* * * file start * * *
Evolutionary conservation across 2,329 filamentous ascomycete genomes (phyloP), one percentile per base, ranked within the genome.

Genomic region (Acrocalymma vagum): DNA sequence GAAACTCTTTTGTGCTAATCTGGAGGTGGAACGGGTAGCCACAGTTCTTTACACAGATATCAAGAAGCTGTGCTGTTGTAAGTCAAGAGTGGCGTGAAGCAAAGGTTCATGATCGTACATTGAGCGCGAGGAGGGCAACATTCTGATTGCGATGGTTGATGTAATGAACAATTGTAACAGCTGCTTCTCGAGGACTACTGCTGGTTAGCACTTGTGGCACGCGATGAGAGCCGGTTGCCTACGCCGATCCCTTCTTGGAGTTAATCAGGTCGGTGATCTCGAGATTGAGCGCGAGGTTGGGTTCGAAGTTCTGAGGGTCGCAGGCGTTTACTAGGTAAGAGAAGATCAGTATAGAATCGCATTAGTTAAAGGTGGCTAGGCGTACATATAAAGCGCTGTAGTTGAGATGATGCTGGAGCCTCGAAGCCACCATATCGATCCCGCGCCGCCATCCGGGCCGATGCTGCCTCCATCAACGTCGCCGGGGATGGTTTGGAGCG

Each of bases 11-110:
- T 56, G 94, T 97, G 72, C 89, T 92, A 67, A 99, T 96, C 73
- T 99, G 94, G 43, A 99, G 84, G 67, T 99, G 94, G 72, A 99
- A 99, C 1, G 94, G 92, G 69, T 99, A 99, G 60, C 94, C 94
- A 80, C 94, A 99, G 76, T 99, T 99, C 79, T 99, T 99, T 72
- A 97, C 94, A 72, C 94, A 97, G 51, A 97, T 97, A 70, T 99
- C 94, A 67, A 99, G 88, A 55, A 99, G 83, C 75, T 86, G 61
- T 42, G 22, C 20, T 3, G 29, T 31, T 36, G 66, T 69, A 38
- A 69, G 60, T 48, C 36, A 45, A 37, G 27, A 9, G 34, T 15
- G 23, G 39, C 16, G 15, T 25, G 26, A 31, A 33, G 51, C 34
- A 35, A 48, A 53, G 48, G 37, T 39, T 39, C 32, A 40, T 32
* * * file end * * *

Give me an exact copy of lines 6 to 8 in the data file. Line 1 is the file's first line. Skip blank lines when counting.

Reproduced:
- A 99, C 1, G 94, G 92, G 69, T 99, A 99, G 60, C 94, C 94
- A 80, C 94, A 99, G 76, T 99, T 99, C 79, T 99, T 99, T 72
- A 97, C 94, A 72, C 94, A 97, G 51, A 97, T 97, A 70, T 99